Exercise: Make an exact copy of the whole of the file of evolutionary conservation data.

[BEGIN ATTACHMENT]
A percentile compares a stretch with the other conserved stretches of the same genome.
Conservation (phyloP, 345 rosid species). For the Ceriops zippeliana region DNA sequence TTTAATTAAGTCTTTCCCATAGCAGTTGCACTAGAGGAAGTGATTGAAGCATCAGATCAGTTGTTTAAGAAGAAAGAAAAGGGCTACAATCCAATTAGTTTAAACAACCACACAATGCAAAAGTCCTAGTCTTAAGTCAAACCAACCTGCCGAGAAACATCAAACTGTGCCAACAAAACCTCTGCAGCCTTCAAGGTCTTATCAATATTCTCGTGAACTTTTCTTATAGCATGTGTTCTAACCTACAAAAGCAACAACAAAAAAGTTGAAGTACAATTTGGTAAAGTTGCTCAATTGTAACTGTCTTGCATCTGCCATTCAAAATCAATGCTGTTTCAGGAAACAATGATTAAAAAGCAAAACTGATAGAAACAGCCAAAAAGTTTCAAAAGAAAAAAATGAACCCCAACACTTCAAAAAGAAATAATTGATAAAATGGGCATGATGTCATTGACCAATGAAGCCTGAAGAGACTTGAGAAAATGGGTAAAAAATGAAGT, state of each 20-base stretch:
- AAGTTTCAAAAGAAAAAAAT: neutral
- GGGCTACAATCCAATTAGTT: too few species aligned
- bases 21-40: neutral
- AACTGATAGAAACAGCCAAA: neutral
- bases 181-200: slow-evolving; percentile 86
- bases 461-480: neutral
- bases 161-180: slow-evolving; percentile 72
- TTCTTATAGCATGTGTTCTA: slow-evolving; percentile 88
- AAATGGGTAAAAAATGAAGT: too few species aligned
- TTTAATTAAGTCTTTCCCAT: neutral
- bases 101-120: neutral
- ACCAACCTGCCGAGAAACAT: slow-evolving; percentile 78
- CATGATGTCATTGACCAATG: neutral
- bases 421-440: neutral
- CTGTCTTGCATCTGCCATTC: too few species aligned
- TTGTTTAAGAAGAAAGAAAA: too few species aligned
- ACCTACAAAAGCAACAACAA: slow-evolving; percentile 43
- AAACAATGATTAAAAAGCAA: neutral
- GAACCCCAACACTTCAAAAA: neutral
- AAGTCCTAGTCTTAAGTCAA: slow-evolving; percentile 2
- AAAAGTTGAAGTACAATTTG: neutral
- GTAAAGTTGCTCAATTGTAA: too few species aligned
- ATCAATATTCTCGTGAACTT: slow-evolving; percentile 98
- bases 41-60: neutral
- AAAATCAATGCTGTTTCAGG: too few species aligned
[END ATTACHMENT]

A percentile compares a stretch with the other conserved stretches of the same genome.
Conservation (phyloP, 345 rosid species). For the Ceriops zippeliana region DNA sequence TTTAATTAAGTCTTTCCCATAGCAGTTGCACTAGAGGAAGTGATTGAAGCATCAGATCAGTTGTTTAAGAAGAAAGAAAAGGGCTACAATCCAATTAGTTTAAACAACCACACAATGCAAAAGTCCTAGTCTTAAGTCAAACCAACCTGCCGAGAAACATCAAACTGTGCCAACAAAACCTCTGCAGCCTTCAAGGTCTTATCAATATTCTCGTGAACTTTTCTTATAGCATGTGTTCTAACCTACAAAAGCAACAACAAAAAAGTTGAAGTACAATTTGGTAAAGTTGCTCAATTGTAACTGTCTTGCATCTGCCATTCAAAATCAATGCTGTTTCAGGAAACAATGATTAAAAAGCAAAACTGATAGAAACAGCCAAAAAGTTTCAAAAGAAAAAAATGAACCCCAACACTTCAAAAAGAAATAATTGATAAAATGGGCATGATGTCATTGACCAATGAAGCCTGAAGAGACTTGAGAAAATGGGTAAAAAATGAAGT, state of each 20-base stretch:
- AAGTTTCAAAAGAAAAAAAT: neutral
- GGGCTACAATCCAATTAGTT: too few species aligned
- bases 21-40: neutral
- AACTGATAGAAACAGCCAAA: neutral
- bases 181-200: slow-evolving; percentile 86
- bases 461-480: neutral
- bases 161-180: slow-evolving; percentile 72
- TTCTTATAGCATGTGTTCTA: slow-evolving; percentile 88
- AAATGGGTAAAAAATGAAGT: too few species aligned
- TTTAATTAAGTCTTTCCCAT: neutral
- bases 101-120: neutral
- ACCAACCTGCCGAGAAACAT: slow-evolving; percentile 78
- CATGATGTCATTGACCAATG: neutral
- bases 421-440: neutral
- CTGTCTTGCATCTGCCATTC: too few species aligned
- TTGTTTAAGAAGAAAGAAAA: too few species aligned
- ACCTACAAAAGCAACAACAA: slow-evolving; percentile 43
- AAACAATGATTAAAAAGCAA: neutral
- GAACCCCAACACTTCAAAAA: neutral
- AAGTCCTAGTCTTAAGTCAA: slow-evolving; percentile 2
- AAAAGTTGAAGTACAATTTG: neutral
- GTAAAGTTGCTCAATTGTAA: too few species aligned
- ATCAATATTCTCGTGAACTT: slow-evolving; percentile 98
- bases 41-60: neutral
- AAAATCAATGCTGTTTCAGG: too few species aligned